Growth Rate of Gut Bacteria Related to Specific Diseases

NOVEMBER 12, 2015
Rachel Lutz
Changes in gut bacterial growth rates may be linked to onset of diseases, such as type 2 diabetes or irritable bowel syndrome, for example, according to research published in the journal Science.

Researchers from the Weizmann Institute of Science used genome-sequencing techniques to sequence the entire bacterial DNA in a sample. The researchers noted this is the first study of its kind – they examined how fast the various microbiome bacteria grew. The researchers constructed a picture of the types of bacteria present in the gut based on their relative abundance, which they were able to do based on the short sequences they developed.

“The sample’s bacteria are doing what bacteria do best: making copies of their genomes so they can divide,” explained lead researcher Eran Segal in a press release. “So most of the bacterial cells contain more than one genome – a genome and a half, for example, or a genome and three quarters.”

According to Segal, most bacterial strains have automated start and finish codes, which allowed the investigators to identify the starting points of the short sequences most prevalent in each sample. The least prevalent portions of the genome were the parts of the DNA that get coped last. By analyzing the relative amounts of starting DNA compared to the ending DNA, the researchers learned they would be able to estimate the growth rate for each bacteria strain.

First, the team tested the formulation in single strain cultures for which the growth rate could be controlled and observed. Then, they tested their method in multiple animal model systems before using the method in the DNA sequences of the fully complex human microbiomes.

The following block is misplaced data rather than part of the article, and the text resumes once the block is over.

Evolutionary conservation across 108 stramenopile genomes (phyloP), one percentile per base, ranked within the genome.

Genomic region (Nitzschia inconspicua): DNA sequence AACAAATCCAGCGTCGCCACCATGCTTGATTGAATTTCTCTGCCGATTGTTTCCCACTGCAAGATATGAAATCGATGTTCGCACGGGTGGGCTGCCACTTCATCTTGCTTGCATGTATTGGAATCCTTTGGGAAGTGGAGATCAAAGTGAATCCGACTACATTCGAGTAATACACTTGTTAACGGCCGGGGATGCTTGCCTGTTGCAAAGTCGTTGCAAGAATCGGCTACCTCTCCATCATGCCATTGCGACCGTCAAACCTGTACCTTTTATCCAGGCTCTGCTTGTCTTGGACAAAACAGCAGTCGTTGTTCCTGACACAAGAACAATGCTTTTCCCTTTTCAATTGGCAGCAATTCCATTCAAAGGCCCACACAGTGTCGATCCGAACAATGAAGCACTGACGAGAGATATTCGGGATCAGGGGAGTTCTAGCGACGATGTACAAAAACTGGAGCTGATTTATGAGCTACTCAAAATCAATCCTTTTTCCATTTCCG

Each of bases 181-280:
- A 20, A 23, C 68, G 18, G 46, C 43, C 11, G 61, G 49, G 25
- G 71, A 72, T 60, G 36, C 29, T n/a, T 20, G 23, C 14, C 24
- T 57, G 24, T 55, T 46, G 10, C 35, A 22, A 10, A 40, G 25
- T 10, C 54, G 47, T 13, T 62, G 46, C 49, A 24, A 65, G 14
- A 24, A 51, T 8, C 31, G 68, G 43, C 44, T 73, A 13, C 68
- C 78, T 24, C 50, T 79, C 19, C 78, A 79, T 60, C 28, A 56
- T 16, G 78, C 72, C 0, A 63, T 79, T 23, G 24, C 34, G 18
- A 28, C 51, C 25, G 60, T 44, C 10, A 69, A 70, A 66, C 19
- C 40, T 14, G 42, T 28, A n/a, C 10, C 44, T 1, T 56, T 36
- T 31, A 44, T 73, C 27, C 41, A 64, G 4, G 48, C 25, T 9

The researchers determined their method successfully worked in the human microbiome DNA sequences. The estimated bacterial growth rates were approximately identical to the observed growth rates, they found.

“Now we can finally say something about how the dynamics of our microbiome are associated with a propensity to disease,” continued Eran Elinav, a research associate in Segal’s lab. “Microbial growth rate reveals things about our health that cannot be seen with any other analysis method.”

The researchers added that the changes in bacterial growth rates were associated with type 2 diabetes while others were tied to inflammatory bowel disease. The links between those growths, however, were not tied to the static microbiome studies focused on population.

This sequencing method could be used as a diagnostic tool in the future to detect disease or pathogen infection early on, according to the authors. The method may also be able to identify the effects of probiotic or antibiotic treatment. Moreover, the team hopes their findings can assist further research examining the connections between the gut and overall health. 


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